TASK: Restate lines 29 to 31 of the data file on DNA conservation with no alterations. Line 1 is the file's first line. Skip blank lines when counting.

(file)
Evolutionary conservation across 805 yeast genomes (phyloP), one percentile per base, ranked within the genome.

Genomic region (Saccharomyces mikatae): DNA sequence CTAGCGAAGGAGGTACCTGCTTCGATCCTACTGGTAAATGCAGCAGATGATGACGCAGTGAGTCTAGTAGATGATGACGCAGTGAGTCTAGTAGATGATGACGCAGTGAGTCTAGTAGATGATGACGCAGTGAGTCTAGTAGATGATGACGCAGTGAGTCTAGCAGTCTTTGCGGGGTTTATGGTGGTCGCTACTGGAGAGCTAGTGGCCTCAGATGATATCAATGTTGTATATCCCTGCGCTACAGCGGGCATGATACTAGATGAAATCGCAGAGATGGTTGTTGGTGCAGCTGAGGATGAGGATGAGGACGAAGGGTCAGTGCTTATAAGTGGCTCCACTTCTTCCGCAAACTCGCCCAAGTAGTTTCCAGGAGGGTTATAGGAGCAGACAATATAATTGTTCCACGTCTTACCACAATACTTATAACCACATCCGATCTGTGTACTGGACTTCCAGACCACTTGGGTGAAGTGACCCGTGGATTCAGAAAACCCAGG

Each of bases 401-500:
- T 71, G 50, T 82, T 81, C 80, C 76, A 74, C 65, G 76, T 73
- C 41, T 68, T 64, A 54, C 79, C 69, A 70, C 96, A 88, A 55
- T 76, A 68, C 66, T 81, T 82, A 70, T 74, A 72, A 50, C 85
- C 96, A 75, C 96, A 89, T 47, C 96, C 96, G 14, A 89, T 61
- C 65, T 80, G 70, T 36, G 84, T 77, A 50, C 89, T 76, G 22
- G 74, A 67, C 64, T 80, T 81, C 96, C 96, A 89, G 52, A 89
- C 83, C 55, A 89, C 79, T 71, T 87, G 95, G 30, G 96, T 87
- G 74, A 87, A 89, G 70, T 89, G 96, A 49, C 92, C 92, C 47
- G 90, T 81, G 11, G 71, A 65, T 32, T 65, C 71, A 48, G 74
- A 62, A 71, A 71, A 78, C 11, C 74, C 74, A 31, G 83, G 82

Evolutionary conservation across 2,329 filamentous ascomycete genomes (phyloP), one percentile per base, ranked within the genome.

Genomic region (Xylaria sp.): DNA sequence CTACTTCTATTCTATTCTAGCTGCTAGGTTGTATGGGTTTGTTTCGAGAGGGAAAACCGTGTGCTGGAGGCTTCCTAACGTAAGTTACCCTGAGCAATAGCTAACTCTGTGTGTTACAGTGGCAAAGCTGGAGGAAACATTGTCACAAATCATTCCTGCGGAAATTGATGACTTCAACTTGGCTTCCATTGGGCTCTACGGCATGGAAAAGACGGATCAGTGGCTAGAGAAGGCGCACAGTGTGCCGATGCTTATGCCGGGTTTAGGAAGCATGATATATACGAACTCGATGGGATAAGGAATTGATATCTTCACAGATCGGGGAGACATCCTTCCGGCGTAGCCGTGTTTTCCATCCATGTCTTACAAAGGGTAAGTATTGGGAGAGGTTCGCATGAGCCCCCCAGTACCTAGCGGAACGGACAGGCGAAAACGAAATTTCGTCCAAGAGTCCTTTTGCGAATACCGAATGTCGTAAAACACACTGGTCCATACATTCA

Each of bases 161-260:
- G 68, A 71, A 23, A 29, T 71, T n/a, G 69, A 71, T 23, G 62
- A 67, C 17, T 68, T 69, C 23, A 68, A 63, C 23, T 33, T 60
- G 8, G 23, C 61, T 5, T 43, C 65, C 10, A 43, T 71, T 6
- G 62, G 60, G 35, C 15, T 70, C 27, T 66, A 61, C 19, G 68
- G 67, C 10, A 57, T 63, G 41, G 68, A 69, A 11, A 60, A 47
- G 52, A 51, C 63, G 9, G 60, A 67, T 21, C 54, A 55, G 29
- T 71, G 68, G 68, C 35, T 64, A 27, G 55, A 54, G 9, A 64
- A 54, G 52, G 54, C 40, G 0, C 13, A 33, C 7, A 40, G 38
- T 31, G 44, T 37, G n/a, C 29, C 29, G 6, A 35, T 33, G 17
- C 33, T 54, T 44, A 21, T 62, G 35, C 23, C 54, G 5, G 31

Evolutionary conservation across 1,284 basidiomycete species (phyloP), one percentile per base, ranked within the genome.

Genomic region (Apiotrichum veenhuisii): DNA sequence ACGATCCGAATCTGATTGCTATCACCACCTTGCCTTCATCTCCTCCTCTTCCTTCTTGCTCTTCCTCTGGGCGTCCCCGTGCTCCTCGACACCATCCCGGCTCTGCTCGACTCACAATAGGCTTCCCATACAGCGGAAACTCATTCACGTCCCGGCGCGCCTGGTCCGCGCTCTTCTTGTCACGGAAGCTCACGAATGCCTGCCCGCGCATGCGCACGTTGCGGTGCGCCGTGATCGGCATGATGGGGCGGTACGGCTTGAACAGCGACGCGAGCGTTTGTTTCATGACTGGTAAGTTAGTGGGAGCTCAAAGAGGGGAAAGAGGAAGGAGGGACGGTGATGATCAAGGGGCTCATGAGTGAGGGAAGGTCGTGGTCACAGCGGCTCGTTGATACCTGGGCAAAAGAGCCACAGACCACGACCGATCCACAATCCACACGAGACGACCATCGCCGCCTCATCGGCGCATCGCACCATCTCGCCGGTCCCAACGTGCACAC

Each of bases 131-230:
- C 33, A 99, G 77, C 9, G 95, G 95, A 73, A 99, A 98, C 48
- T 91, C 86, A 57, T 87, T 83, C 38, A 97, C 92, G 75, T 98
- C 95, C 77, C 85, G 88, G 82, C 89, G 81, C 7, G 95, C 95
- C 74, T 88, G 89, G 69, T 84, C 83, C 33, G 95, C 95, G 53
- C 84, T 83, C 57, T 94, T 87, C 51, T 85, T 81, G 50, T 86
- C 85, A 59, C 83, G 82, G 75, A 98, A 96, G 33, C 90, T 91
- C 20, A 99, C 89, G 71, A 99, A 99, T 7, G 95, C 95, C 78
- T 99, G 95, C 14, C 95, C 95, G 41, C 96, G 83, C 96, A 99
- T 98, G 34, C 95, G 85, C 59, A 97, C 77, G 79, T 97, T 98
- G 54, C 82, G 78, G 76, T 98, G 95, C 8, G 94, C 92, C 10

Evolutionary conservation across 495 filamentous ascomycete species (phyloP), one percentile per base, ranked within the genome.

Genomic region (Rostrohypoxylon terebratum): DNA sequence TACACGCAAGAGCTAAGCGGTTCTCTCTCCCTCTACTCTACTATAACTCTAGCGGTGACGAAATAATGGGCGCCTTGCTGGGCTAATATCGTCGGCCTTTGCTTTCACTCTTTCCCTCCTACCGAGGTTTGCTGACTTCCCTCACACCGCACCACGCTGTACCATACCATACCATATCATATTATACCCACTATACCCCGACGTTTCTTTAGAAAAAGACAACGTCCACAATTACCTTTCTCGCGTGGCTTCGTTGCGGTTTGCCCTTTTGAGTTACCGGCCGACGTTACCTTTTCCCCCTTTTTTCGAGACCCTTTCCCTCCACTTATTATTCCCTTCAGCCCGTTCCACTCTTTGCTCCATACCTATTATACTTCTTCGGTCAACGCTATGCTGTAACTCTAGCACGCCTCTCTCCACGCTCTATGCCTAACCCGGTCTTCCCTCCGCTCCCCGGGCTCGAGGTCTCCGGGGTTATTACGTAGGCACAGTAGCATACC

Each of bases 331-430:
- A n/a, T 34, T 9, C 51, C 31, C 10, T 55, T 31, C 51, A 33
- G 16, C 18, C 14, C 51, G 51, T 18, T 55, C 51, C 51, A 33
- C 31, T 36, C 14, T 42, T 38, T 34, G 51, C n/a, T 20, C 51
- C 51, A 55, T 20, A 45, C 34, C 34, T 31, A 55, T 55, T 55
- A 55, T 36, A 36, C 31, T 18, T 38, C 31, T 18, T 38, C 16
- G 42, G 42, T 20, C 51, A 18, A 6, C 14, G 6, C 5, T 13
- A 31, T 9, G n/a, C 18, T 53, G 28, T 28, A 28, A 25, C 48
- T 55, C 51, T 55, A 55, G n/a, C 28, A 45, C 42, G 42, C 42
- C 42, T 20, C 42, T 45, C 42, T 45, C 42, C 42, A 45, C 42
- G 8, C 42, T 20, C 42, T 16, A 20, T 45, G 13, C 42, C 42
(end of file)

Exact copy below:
Each of bases 131-230:
- C 33, A 99, G 77, C 9, G 95, G 95, A 73, A 99, A 98, C 48
- T 91, C 86, A 57, T 87, T 83, C 38, A 97, C 92, G 75, T 98